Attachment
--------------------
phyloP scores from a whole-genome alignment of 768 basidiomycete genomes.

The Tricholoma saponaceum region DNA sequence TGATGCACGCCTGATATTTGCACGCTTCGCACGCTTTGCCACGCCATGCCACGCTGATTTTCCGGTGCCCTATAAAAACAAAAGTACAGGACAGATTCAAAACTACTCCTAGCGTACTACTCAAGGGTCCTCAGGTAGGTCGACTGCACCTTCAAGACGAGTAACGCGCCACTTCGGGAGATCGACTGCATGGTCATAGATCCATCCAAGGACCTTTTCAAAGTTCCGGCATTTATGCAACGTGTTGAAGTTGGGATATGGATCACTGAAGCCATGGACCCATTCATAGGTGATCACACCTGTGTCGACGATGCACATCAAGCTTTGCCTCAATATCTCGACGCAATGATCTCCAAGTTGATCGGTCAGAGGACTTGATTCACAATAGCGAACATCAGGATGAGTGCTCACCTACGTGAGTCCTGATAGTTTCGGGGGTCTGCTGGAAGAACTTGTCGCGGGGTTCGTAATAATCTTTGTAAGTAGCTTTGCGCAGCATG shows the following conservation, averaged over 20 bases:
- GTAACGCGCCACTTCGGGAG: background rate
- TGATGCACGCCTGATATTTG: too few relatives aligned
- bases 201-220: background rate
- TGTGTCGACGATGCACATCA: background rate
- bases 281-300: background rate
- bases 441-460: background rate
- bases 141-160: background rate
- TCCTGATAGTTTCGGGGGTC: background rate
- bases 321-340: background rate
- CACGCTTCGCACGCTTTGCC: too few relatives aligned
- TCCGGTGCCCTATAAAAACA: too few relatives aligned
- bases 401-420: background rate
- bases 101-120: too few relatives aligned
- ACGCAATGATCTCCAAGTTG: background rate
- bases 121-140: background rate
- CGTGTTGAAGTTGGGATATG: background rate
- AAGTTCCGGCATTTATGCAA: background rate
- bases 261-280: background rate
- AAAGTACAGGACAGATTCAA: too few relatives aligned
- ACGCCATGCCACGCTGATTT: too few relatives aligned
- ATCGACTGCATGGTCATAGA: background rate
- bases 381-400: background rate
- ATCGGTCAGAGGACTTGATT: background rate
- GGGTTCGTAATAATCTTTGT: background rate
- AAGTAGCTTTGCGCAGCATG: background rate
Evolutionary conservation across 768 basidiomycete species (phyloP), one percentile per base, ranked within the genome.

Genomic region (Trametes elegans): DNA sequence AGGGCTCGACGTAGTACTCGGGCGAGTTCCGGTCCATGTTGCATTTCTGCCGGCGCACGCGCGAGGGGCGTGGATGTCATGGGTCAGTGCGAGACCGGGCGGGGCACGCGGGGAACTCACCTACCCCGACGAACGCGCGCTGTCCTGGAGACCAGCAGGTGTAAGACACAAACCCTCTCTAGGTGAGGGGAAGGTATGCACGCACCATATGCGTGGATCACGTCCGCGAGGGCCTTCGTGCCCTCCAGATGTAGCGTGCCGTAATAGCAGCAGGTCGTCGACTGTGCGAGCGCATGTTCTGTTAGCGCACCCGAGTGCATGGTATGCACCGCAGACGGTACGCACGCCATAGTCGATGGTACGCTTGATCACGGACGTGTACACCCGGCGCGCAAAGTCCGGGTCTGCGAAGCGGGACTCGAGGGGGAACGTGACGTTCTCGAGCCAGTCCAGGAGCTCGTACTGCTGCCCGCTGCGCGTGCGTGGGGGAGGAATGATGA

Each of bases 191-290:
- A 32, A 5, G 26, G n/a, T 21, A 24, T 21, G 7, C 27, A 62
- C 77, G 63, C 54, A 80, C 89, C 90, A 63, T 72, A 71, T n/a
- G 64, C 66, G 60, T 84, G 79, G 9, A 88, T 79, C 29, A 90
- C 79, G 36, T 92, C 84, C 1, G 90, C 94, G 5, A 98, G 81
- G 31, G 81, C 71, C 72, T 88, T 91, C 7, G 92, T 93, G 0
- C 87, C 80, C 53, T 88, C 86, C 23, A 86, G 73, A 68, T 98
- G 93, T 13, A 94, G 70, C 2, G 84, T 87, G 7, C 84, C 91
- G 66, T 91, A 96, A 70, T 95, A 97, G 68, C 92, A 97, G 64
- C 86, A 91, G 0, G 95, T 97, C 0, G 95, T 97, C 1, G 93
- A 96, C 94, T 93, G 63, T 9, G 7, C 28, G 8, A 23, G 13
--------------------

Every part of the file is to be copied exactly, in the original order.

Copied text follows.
phyloP scores from a whole-genome alignment of 768 basidiomycete genomes.

The Tricholoma saponaceum region DNA sequence TGATGCACGCCTGATATTTGCACGCTTCGCACGCTTTGCCACGCCATGCCACGCTGATTTTCCGGTGCCCTATAAAAACAAAAGTACAGGACAGATTCAAAACTACTCCTAGCGTACTACTCAAGGGTCCTCAGGTAGGTCGACTGCACCTTCAAGACGAGTAACGCGCCACTTCGGGAGATCGACTGCATGGTCATAGATCCATCCAAGGACCTTTTCAAAGTTCCGGCATTTATGCAACGTGTTGAAGTTGGGATATGGATCACTGAAGCCATGGACCCATTCATAGGTGATCACACCTGTGTCGACGATGCACATCAAGCTTTGCCTCAATATCTCGACGCAATGATCTCCAAGTTGATCGGTCAGAGGACTTGATTCACAATAGCGAACATCAGGATGAGTGCTCACCTACGTGAGTCCTGATAGTTTCGGGGGTCTGCTGGAAGAACTTGTCGCGGGGTTCGTAATAATCTTTGTAAGTAGCTTTGCGCAGCATG shows the following conservation, averaged over 20 bases:
- GTAACGCGCCACTTCGGGAG: background rate
- TGATGCACGCCTGATATTTG: too few relatives aligned
- bases 201-220: background rate
- TGTGTCGACGATGCACATCA: background rate
- bases 281-300: background rate
- bases 441-460: background rate
- bases 141-160: background rate
- TCCTGATAGTTTCGGGGGTC: background rate
- bases 321-340: background rate
- CACGCTTCGCACGCTTTGCC: too few relatives aligned
- TCCGGTGCCCTATAAAAACA: too few relatives aligned
- bases 401-420: background rate
- bases 101-120: too few relatives aligned
- ACGCAATGATCTCCAAGTTG: background rate
- bases 121-140: background rate
- CGTGTTGAAGTTGGGATATG: background rate
- AAGTTCCGGCATTTATGCAA: background rate
- bases 261-280: background rate
- AAAGTACAGGACAGATTCAA: too few relatives aligned
- ACGCCATGCCACGCTGATTT: too few relatives aligned
- ATCGACTGCATGGTCATAGA: background rate
- bases 381-400: background rate
- ATCGGTCAGAGGACTTGATT: background rate
- GGGTTCGTAATAATCTTTGT: background rate
- AAGTAGCTTTGCGCAGCATG: background rate
Evolutionary conservation across 768 basidiomycete species (phyloP), one percentile per base, ranked within the genome.

Genomic region (Trametes elegans): DNA sequence AGGGCTCGACGTAGTACTCGGGCGAGTTCCGGTCCATGTTGCATTTCTGCCGGCGCACGCGCGAGGGGCGTGGATGTCATGGGTCAGTGCGAGACCGGGCGGGGCACGCGGGGAACTCACCTACCCCGACGAACGCGCGCTGTCCTGGAGACCAGCAGGTGTAAGACACAAACCCTCTCTAGGTGAGGGGAAGGTATGCACGCACCATATGCGTGGATCACGTCCGCGAGGGCCTTCGTGCCCTCCAGATGTAGCGTGCCGTAATAGCAGCAGGTCGTCGACTGTGCGAGCGCATGTTCTGTTAGCGCACCCGAGTGCATGGTATGCACCGCAGACGGTACGCACGCCATAGTCGATGGTACGCTTGATCACGGACGTGTACACCCGGCGCGCAAAGTCCGGGTCTGCGAAGCGGGACTCGAGGGGGAACGTGACGTTCTCGAGCCAGTCCAGGAGCTCGTACTGCTGCCCGCTGCGCGTGCGTGGGGGAGGAATGATGA

Each of bases 191-290:
- A 32, A 5, G 26, G n/a, T 21, A 24, T 21, G 7, C 27, A 62
- C 77, G 63, C 54, A 80, C 89, C 90, A 63, T 72, A 71, T n/a
- G 64, C 66, G 60, T 84, G 79, G 9, A 88, T 79, C 29, A 90
- C 79, G 36, T 92, C 84, C 1, G 90, C 94, G 5, A 98, G 81
- G 31, G 81, C 71, C 72, T 88, T 91, C 7, G 92, T 93, G 0
- C 87, C 80, C 53, T 88, C 86, C 23, A 86, G 73, A 68, T 98
- G 93, T 13, A 94, G 70, C 2, G 84, T 87, G 7, C 84, C 91
- G 66, T 91, A 96, A 70, T 95, A 97, G 68, C 92, A 97, G 64
- C 86, A 91, G 0, G 95, T 97, C 0, G 95, T 97, C 1, G 93
- A 96, C 94, T 93, G 63, T 9, G 7, C 28, G 8, A 23, G 13